(EDITOR'S NOTE: This article incorporates corrections published on June 11, 1997)
The Executive Committee of the MIT Corporation has approved the awarding of tenure to the following faculty members:
Dr. Erik Brynjolfsson of the Sloan School of Management has been promoted to associate professor with tenure, effective July 1, 1997. Professor Brynjolfsson received the AB in applied mathematics and the SM in applied mathematics and decision science from Harvard University (both in 1984), and the PhD in managerial economics from the Sloan School (1991). He was an assistant professor from 1990-95. He has been the Douglas Drane Career Development Associate Professor since 1995. Professor Brynjolfsson is a leading researcher into the implications of the advances in information technology using theoretical and empirical tools from economics. His widely cited research on the productivity and organizational impact of information technology has won several awards. More recently, he has developed a new pricing model for information goods sold on the Internet.
Dr. Jung-Hoon Chun in the Department of Mechanical Engineering has been promoted to associate professor with tenure, effective July 1, 1996. Professor Chun received the BS from Seoul National University (1976), the MASc from the University of Ottawa (1980) and the PhD from MIT (1984). He joined the MIT faculty as an assistant professor in the Department of Mechanical Engineering in 1989 and was promoted to associate professor without tenure in 1984. Before pursuing an academic career, he was an engineer for Daelim Engineering Co. from 1975-77 and vice president of the Sutek Corp. from 1984-89. Professor Chun has developed two major inventions and conducted research in materials processing and manufacturing. He has taught the core departmental manufacturing course and a school-wide elective in engineering management and served on many departmental committees.
Dr. Christopher C. Cummins of the Department of Chemistry has been promoted from assistant professor to full professor, effective July 1, 1996. Professor Cummins received the AB degree magna cum laude in chemistry from Cornell University (1989) and the PhD in inorganic chemistry from MIT (1993). He has been assistant professor in the Department of Chemistry at MIT since 1993. Professor Cummins has received numerous awards including the David and Lucile Packard Foundation Fellowship (1995) and the DuPont Young Professor Award, and he has been the E. Bright Wilson Prize Lecturer at Harvard. His research focuses on the use of specially designed transition metal complexes to achieve unprecedented chemical transformations. He serves on several department committees.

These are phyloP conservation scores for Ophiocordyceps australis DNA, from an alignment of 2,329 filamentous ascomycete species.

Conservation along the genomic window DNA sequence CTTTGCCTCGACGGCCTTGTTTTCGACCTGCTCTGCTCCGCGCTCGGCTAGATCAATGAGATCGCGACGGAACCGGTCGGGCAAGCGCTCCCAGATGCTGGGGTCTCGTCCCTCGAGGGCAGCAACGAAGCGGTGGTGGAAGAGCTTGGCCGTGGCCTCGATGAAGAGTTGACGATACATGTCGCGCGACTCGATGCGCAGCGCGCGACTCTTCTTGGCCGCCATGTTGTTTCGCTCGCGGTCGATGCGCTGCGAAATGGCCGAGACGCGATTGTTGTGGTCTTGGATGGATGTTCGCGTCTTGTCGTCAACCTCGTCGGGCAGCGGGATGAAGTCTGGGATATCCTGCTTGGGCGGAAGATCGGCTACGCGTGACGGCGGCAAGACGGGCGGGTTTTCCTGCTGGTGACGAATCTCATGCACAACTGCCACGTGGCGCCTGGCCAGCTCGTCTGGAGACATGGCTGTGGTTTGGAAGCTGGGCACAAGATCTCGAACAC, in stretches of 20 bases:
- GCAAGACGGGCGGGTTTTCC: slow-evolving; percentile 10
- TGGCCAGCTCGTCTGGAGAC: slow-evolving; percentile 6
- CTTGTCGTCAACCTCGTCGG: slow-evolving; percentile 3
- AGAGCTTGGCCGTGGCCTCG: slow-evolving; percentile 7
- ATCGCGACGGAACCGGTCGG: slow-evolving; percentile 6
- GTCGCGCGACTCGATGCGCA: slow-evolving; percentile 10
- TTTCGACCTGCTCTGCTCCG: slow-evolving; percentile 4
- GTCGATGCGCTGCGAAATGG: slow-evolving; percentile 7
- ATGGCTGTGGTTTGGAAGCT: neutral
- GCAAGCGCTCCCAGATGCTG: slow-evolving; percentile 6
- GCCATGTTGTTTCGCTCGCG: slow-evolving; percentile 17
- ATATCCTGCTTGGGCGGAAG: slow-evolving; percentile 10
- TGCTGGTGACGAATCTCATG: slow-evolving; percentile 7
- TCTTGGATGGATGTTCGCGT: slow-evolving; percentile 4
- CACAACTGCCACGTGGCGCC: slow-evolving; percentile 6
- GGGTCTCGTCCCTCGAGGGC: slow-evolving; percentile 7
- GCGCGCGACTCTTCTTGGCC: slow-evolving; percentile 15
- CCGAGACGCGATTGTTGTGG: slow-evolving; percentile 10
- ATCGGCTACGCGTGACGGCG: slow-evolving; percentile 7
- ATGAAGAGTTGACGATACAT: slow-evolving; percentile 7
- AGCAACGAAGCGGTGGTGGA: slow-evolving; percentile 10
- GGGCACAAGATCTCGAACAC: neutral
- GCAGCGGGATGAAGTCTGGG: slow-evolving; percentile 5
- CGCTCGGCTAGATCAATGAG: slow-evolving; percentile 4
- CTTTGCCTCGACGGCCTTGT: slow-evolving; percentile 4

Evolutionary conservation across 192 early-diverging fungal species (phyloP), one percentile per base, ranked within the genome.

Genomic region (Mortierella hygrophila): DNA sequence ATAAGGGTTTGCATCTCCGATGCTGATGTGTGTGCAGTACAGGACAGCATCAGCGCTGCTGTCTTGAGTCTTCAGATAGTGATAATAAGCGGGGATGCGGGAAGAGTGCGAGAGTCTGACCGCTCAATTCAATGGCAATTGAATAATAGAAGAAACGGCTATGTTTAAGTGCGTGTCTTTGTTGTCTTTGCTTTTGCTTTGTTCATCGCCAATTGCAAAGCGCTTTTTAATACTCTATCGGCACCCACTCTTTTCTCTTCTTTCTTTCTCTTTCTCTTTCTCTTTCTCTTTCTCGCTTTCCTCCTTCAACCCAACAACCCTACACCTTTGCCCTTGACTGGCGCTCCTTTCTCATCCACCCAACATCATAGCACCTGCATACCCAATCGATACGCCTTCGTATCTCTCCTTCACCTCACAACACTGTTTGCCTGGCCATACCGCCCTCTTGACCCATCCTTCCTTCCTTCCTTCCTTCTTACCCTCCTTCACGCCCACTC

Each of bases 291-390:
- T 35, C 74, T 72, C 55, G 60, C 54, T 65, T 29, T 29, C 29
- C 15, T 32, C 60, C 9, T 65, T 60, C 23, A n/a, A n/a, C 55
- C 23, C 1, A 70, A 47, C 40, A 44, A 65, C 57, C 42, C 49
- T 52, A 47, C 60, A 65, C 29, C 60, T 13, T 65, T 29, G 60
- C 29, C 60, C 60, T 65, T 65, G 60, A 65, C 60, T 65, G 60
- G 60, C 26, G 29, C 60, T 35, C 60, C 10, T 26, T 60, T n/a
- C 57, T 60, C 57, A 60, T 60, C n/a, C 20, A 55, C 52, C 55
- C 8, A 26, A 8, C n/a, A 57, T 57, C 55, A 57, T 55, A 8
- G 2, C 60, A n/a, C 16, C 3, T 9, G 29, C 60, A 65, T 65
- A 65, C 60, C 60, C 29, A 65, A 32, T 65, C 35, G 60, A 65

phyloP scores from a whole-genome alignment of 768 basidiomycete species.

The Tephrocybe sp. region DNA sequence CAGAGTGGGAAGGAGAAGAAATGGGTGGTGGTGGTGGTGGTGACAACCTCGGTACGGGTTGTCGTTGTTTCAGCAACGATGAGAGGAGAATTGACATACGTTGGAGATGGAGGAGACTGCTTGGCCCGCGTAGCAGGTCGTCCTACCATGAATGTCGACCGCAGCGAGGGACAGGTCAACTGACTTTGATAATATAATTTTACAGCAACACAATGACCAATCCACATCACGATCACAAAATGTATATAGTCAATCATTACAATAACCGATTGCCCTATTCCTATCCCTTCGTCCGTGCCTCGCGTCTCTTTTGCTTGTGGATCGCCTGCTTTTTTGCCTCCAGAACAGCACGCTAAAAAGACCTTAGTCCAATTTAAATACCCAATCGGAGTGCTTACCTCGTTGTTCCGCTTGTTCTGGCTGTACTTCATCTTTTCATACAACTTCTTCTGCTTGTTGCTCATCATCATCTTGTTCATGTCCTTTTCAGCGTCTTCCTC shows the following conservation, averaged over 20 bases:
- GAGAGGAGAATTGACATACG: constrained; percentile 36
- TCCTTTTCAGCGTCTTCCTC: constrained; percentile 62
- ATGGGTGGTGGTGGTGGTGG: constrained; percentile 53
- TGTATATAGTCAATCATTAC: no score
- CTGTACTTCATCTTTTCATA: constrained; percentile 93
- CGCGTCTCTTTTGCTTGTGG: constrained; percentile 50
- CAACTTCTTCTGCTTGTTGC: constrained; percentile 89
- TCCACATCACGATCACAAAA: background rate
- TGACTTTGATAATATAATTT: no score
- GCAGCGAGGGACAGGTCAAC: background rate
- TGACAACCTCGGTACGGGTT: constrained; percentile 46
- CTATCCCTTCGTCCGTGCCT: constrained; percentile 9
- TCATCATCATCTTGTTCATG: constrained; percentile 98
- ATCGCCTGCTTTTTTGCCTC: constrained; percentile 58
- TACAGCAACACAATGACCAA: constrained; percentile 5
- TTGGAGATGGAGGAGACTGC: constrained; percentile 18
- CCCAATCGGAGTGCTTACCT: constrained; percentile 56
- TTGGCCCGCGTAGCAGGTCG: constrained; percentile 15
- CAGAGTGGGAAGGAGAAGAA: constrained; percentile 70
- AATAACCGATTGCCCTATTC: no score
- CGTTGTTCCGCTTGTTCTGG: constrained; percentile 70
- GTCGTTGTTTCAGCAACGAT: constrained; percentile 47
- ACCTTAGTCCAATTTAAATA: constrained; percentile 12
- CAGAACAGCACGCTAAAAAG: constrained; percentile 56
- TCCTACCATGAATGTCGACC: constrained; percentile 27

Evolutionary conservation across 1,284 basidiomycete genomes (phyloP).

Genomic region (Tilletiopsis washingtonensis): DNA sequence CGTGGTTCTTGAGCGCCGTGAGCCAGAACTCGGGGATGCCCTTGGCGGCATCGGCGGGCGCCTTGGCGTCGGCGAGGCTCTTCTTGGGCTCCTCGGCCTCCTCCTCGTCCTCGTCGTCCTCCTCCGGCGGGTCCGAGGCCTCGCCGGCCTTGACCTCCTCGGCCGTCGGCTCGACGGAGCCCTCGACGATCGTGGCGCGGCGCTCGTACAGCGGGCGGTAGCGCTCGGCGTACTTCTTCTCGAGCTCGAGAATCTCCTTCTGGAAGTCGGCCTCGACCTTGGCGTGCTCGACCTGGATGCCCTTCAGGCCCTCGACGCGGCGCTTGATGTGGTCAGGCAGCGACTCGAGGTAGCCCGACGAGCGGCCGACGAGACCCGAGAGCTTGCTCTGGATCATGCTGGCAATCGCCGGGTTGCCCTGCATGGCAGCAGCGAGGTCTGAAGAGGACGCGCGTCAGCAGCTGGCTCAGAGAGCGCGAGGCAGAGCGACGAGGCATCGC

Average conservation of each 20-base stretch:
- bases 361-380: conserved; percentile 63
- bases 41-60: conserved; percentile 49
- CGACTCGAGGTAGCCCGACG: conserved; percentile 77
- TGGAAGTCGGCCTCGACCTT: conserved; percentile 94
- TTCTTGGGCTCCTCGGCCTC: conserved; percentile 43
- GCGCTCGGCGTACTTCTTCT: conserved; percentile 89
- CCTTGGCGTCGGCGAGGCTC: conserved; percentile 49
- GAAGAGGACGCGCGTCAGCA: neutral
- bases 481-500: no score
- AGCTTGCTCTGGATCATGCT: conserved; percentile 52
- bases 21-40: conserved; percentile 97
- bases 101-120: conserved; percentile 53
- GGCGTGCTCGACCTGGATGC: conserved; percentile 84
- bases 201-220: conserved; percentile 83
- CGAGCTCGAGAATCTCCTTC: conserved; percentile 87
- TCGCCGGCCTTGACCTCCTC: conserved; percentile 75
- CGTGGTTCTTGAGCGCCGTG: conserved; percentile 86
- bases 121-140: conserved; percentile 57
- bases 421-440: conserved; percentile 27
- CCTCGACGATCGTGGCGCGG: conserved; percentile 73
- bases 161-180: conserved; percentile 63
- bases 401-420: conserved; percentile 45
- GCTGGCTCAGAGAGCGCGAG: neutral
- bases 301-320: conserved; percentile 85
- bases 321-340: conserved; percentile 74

Dr. Elazer R. Edelman of the Harvard-MIT Division of Health Sciences and Technology (HST) has been promoted to associate professor with tenure. Professor Edelman holds the Thomas D. and Virginia W. Cabot chair in HST, and is the director of the Harvard-MIT Biomedical Engineering Center. He is an internationally recognized expert in vascular biology and bioengineering who integrates skills as an engineer, biologist and clinician in studying mechanisms of arteriosclerosis and vascular repair. Dr. Edelman received four degrees from MIT including the SB in life sciences/applied biology, the SB in electrical engineering (1978), the SM in electrical engineering and computer science (1979), and the PhD (1984) in medical engineering/medical physics. He also holds the MD (1983) from Harvard. Dr. Edelman completed an internship and residency in internal medicine and a fellowship in Cardiovascular Medicine at Brigham and Women's Hospital. He has been an instructor, (1989-91), assistant professor (1991-95) and associate professor in medicine (1995-present) at Harvard Medical School. Professor Edelman has been associate physician at Brigham and Women's since 1989. He was appointed as an MIT associate professor in HST in 1996. He has received numerous honors, including the prestigious Burroughs-Wellcome Award in Experimental Therapeutics and the Marcus Prize in Integrated Physiology from the American Heart Association.
Dr. Glenn Ellison of the Department of Economics has been promoted to full professor with tenure, effective July 1, 1997. Professor Ellison received the AB in mathematics from Harvard (1987), and the MPhil from Cambridge University (1988) and the PhD from MIT (1992), both in economics. He was an assistant professor of economics at Harvard from 1992-94 before coming to MIT as the Ford Career Development Associate Professor of economics in 1994. He won a Sloan Faculty Research Fellowship in 1996. His research concentrates on game theory and empirical industrial design. Before pursuing an academic career, Professor Ellison was an associate and senior associate at Charles River Associates from 1988-89.
Dr. Dara Entekhabi in the Department of Civil and Environmental Engineering has been promoted to associate professor with tenure, effective July 1, 1997. Professor Entekhabi received the BA (1983) and two MA degrees in geography (1984 and 1987) from Clark University. He received the PhD in civil and environmental engineering from MIT in 1990. He was subsequently a postdoctoral fellow at MIT and an assistant professor at the University of Arizona. He returned to MIT as an assistant professor in 1991 and was promoted to associate professor without tenure in 1995. Professor Entekhabi, a hydrologist, specializes in the new fields of hydrometeorology, hydroclimatology and satellite remote sensing of land-surface processes.
Dr. Mary Fuller of the literature section has been named associate professor with tenure, effective July 1, 1997. Professor Fuller earned the BA from Dartmouth College (1981), and the MA (1985) and PhD (1989) from Johns Hopkins University. She began her academic career as an instructor in liberal arts at Johns Hopkins (1987-89) and came to MIT as an instructor in literature in 1989. She was named an assistant professor of literature in 1990 and promoted to associate professor in 1994. Professor Fuller is an accomplished scholar of the English Renaissance; her 1995 book Voyages in Print is a central text in the field of American exploration. Her latest work focuses on colonial narratives of exploration, including those concerned with Turkey, Newfoundland and other less studied sites.